It’s no secret: animals have sex, just like we do.
Biologically, sexual reproduction is defined as a process by which two organisms of differing sexes combine genetic information to create new offspring. This shuffling of genetic information fosters genetic diversity, which allows species to better adapt to their changing environmental circumstances. If a gene is beneficial in an organism’s survival, then that organism is more likely to survive, reproduce and pass on the gene: the faster antelope is more likely to outrun the lion. The opposite is true for disadvantageous genes: the slowest antelope is more likely to be eaten by the lion.
But, in cetaceans, the story of sex doesn’t end with that stale, biological definition. In fact, that’s just the beginning.
Like humans, cetaceans not only have sex, but they experience sexual pleasure. A 2022 study published in Current Biology suggests that female bottlenose dolphins (Tursiops truncatus) possess anatomically functional clitorises that are important for mating and play behaviors. Female bottlenoses often stimulate each other’s clitorises in sexual interactions, and the position of the clitoris indicates that it is likely stimulated during male-female reproduction.
Unlike dolphins, no clitoris-type physiological structure has been found in humpback whales (Megaptera novaeangliae). Instead, female humpbacks have a genital slit accompanied by two mammary slits on either side, which are used for nursing calves. However, female humpbacks’ lack of clitoris does not equate to a lack of pleasure: a 2022 study published in Aquatic Mammals suggests that female humpbacks may purposely position their mammary glands and genital slit above bubbles blown by male humpbacks. This finding indicates that females may experience pleasure from bubble stimulation.
Bubble behaviors have been documented in most types of whales and provide a variety of different functions; bubbles are formed during stressful situations, in aggressive male-male competition, in play, in aversion tactics, and in foraging situations. However, bubbles used for sexual pleasure are a novel concept.
Primary investigator Meagan Jones and her co-authors at the Whale Trust documented this behavior during the breeding season between 2000 and 2003 in Au’au Channel in West Maui, Hawaii. Over the course of a fourteen-minute video, three males were observed producing bubbles directly under a female’s genitalia twelve separate times. Instead of fleeing, the female seems to accept these bubbles, exhibiting behaviors such as “rolling toward, arching, or slightly lifting and/or moving her tail above the bubble releases”.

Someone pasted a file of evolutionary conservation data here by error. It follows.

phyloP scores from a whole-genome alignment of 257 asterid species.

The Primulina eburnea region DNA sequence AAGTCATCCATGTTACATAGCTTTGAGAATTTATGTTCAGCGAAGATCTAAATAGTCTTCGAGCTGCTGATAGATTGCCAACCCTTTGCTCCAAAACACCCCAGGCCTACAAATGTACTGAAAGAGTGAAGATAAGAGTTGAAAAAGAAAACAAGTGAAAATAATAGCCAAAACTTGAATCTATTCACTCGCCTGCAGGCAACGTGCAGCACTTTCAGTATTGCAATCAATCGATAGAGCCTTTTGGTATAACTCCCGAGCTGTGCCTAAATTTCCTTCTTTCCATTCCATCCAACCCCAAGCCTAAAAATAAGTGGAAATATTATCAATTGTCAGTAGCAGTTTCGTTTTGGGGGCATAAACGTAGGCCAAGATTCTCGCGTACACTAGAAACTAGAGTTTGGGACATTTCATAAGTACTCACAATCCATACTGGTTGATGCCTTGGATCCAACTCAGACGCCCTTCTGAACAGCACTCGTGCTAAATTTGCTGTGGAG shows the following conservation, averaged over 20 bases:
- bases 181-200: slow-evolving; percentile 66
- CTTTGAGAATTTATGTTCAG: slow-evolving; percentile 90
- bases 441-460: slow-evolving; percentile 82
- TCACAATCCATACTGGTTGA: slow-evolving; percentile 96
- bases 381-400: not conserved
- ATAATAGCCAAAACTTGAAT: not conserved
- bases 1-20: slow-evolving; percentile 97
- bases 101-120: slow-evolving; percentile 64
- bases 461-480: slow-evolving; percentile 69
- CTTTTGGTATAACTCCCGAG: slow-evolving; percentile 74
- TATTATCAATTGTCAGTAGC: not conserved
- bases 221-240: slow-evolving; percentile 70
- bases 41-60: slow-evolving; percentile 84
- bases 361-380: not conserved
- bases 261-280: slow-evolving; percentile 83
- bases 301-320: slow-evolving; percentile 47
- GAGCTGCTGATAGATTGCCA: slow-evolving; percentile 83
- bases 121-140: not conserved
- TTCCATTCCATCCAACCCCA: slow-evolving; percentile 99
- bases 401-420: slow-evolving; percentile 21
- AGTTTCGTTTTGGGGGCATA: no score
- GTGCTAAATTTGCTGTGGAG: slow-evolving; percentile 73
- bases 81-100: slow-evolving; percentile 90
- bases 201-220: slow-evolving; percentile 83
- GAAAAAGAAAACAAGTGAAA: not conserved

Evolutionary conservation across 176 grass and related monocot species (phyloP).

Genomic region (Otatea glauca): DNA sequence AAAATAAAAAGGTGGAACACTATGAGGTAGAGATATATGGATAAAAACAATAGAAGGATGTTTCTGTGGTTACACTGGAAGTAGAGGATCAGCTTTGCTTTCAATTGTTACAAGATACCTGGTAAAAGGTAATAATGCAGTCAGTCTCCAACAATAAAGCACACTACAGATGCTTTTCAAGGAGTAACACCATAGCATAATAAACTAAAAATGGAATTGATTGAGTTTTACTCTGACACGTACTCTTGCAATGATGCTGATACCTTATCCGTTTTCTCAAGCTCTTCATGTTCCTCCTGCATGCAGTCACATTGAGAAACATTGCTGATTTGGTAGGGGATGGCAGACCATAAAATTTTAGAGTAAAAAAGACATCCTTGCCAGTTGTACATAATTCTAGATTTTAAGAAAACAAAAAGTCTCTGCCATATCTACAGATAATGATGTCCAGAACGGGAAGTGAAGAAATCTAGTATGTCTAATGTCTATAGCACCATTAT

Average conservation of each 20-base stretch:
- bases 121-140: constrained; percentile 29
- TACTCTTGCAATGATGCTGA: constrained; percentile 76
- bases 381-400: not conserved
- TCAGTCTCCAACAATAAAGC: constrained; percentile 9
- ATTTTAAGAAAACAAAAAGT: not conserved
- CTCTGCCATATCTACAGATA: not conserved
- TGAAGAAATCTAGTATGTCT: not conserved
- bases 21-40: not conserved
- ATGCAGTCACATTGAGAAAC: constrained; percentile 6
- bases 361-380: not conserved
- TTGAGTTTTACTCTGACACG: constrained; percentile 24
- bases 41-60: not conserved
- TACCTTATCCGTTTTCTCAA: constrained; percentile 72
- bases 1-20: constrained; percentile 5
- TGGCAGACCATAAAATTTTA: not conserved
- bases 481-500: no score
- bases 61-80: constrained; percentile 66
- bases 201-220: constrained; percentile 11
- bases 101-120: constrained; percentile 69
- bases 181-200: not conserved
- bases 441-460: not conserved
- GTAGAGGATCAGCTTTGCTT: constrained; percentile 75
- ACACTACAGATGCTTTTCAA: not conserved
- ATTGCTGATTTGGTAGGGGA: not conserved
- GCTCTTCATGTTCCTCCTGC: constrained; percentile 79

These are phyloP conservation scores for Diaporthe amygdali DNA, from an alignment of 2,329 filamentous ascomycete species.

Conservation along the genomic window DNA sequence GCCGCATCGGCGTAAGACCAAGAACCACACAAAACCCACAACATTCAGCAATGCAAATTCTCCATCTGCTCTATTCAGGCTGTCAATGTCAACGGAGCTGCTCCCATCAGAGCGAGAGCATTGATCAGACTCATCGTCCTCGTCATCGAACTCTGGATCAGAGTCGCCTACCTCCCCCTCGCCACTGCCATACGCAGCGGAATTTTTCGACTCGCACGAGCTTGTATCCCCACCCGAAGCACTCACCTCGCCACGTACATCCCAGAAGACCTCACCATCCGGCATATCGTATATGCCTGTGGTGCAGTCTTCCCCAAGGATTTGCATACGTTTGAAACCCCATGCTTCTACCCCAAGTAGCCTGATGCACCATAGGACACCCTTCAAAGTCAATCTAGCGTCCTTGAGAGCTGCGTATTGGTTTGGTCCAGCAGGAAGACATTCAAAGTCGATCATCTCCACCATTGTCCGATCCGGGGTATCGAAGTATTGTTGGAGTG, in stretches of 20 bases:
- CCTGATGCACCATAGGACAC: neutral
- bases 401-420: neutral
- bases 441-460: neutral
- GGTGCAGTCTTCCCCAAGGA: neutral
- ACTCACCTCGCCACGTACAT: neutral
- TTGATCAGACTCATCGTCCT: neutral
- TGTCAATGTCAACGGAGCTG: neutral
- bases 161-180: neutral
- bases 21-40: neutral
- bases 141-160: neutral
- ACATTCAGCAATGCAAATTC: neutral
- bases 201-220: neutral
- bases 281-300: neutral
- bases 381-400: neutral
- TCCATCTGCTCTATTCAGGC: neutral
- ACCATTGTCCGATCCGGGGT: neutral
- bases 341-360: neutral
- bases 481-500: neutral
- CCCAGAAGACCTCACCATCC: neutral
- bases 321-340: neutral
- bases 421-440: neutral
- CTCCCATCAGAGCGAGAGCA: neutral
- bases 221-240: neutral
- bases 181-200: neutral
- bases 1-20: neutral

Jones et al. propose two possible explanations for these novel behaviors. On one hand, the authors hypothesize that these bubbles could serve a pre-sexual purpose – in other words, foreplay. Alternatively, the authors propose that the observed female could have been in late pregnancy and the bubbles could stimulate the release of oxytocin, a hormone essential for giving birth. It is also interesting to note that in humans, oxytocin is also released during orgasms. At the end of the paper, Jones mentions potential research into the hormonal state of the female whale receiving this behavior. Understanding the female’s reproductive state (ie if she was in late pregnancy) would elucidate the context of the behavior.
Prior to this publication, no research has been published on the use of bubbles in male-female sexual interactions in humpback whales. However, this season at Cook Islands Whale Research, we have observed this behavior in humpbacks in the waters around Rarotonga and have captured it on camera: Following a group of one female and two male escorts for over two hours, we observed the primary male escort blowing bubbles under the genital slit of the female multiple times. She spent a large amount of surface time in a side-on position, seeming to receive the attentive behaviors of the males, which included bubble streams and bursts.
Though we clearly cannot yet draw conclusions from our observations without further data collection and analysis of these behaviors, Jones et al.’s profiling of this behavior provides an exciting new framework with which to analyze our data and potentially build on her hypotheses.
This line of research provides another interesting parallel between human and whale behaviors, demonstrating again why we connect with them so deeply and why they deserve our respect and protection.
1 Brennan, P. L. R., Cowart, J.R., & Orbach, D. N. (2022). Evidence of a functional clitoris in dolphins. Current Biology, 32(1). https://doi.org/10.1016/j.cob.2021.11.020
2 Bagemihl, B. (1999). Biological Exuberance: Animal Homosexuality and Natural Diversity (Macmillan).
3 Jones, M. E., Nicklin, C. P., & Darling, J. D. (2022). Female humpback whale (Megaptera novaeangliae) positions genital-mammary area to intercept bubbles emitted by males on the Hawaiian breeding grounds. Aquatic Mammals, 48(6), 617-620. https://doi.org/10.1578/am.48.6.2022.617
4 Moreno, K. R., & Macgregor, R. P. (2019). Bubble trails, bursts, rings, and more: A review of multiple bubble types produced by Cetaceans. Animal Behavior and Cognition, 6(2), 105-126 https://doi.org/abc.06.02.03.2019